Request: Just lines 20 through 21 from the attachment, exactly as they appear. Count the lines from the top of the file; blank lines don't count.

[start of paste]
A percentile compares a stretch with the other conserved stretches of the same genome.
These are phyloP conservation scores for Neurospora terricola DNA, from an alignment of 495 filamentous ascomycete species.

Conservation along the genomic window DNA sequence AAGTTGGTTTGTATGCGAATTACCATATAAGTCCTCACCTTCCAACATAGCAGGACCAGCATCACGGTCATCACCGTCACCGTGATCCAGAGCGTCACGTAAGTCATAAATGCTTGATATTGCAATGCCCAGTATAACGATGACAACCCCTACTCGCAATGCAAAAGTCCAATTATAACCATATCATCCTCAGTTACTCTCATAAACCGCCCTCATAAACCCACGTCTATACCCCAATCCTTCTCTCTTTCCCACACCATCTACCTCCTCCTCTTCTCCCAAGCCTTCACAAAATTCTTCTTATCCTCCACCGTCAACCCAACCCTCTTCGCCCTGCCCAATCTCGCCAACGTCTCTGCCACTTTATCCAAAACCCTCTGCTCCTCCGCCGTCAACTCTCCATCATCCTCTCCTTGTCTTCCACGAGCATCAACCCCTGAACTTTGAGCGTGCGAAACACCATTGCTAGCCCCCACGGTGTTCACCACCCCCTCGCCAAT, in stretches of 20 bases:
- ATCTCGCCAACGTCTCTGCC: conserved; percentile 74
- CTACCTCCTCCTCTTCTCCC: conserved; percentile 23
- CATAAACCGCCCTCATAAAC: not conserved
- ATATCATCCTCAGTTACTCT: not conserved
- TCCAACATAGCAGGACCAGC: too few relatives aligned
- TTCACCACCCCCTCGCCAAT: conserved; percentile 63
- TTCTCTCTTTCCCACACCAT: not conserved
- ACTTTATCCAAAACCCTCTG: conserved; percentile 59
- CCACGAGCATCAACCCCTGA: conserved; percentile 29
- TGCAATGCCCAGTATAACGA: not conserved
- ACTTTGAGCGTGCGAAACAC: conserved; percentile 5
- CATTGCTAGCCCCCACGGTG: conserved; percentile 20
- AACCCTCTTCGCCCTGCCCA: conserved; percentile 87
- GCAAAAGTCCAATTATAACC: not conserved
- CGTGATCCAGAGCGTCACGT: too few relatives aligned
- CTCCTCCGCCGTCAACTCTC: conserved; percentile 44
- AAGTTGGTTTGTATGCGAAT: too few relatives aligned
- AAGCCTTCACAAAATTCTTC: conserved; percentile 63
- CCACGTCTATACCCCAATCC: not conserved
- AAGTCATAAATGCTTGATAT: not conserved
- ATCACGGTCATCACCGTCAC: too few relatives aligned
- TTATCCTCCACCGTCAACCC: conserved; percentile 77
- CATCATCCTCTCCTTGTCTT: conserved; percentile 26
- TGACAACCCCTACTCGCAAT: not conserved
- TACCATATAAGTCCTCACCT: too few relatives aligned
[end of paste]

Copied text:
- AAGTTGGTTTGTATGCGAAT: too few relatives aligned
- AAGCCTTCACAAAATTCTTC: conserved; percentile 63